But for a rather intelligent academic with a supposedly switched-on political mind, it’s a rather odd assertion to make. They say:

The reality turns out to be pretty stark. Margaret Thatcher famously declared that “you can’t buck the market”, we find that you can’t buck geography either. Cities such as Liverpool and Hull, for example, were perfectly placed for economic success in 1875 when Britain was a maritime nation, and imports, exports and even trade within Britain often went by sea. But today air, road and rail transport dominate, and suddenly places like Reading and Milton Keynes – awful locations in 1875 for business – beat our coastal cities hands down. No amount of regeneration spending can alter that basic reality.

It’s a rather stupid assertion to say that just because northern cities haven’t grown as fast as more advantageously-places southern ones means we shouldn’t seek to regenerate them (actually they don’t say this per se, but surely they should realise how it comes across). It would be much better, not to benchmark them about how they’ve improved in comparison to the south, but against how much they wouldn’t have improved if regeneration money hadn’t been ploughed in! But their craziest suggestions appear to be reserved for the south, and here I am talking as a town planner.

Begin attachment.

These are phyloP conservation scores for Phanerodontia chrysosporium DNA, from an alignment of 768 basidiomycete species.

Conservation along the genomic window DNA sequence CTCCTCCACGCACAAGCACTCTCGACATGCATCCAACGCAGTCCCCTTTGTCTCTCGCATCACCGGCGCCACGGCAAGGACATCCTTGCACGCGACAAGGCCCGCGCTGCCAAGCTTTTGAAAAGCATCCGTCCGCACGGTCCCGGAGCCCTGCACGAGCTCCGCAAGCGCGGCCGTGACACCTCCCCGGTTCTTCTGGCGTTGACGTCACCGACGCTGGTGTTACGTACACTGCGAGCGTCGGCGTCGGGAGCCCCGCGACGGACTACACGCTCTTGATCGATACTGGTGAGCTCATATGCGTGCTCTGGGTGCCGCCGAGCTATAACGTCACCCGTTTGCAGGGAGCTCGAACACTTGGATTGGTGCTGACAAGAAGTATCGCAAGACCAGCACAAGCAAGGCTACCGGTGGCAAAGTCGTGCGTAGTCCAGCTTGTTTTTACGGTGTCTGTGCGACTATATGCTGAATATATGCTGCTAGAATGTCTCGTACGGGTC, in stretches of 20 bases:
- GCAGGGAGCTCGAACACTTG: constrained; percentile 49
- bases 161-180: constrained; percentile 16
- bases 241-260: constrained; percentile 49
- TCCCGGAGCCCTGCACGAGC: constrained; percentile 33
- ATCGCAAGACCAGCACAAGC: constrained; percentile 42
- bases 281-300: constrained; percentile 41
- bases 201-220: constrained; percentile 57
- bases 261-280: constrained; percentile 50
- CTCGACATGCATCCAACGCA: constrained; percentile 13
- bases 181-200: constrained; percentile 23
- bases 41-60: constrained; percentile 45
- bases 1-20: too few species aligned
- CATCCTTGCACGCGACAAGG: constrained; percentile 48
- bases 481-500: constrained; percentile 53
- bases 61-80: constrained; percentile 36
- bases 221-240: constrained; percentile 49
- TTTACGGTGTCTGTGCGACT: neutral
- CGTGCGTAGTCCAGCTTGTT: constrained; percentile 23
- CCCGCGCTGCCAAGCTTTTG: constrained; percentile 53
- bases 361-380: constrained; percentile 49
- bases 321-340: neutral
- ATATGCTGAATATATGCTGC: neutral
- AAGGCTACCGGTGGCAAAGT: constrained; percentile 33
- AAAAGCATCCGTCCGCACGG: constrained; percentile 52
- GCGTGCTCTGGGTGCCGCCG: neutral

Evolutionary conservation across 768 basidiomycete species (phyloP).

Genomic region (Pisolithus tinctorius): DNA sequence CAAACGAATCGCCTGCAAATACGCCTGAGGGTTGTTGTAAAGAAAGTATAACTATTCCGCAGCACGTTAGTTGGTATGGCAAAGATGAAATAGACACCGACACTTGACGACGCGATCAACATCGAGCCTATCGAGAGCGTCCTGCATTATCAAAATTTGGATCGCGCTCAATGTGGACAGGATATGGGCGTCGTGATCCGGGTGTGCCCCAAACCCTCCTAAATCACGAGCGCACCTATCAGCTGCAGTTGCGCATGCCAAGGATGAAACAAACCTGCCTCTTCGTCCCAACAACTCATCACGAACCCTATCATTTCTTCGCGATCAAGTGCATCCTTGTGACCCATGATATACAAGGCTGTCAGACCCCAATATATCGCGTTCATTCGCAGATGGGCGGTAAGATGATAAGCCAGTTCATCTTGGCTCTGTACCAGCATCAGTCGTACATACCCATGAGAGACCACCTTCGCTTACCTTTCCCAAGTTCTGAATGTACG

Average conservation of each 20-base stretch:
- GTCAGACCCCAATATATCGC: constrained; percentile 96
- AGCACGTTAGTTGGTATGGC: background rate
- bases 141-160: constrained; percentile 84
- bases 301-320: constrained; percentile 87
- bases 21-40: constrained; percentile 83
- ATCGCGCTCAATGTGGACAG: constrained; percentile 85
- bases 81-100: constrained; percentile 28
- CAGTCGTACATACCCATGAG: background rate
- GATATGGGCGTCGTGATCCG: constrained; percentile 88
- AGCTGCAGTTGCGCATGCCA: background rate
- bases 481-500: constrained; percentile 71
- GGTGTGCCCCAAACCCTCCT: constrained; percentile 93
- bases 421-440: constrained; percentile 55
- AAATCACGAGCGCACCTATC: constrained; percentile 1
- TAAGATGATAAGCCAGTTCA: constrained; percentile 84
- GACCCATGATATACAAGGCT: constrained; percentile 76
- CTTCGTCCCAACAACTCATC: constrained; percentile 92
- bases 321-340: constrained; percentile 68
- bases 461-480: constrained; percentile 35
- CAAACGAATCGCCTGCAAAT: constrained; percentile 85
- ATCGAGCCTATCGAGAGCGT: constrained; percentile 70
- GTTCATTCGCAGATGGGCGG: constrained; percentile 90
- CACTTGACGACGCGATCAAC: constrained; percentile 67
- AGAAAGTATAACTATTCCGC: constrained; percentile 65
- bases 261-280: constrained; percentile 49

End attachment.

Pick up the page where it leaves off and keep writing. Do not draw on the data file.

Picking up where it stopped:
“We must stop reserving land in the south-east for low productivity industrial use” – I have some sympathy with this argument. But it’s overly simplistic. What about industrial land which is needed here – warehousing (where will our goods come from to get the the many more shops we’ll need?), recycling (we need to have space for this – not ship it all north) and the grotty uses people rely on (even now people have difficult finding a mechanic or car breakers yard in London) are just some examples.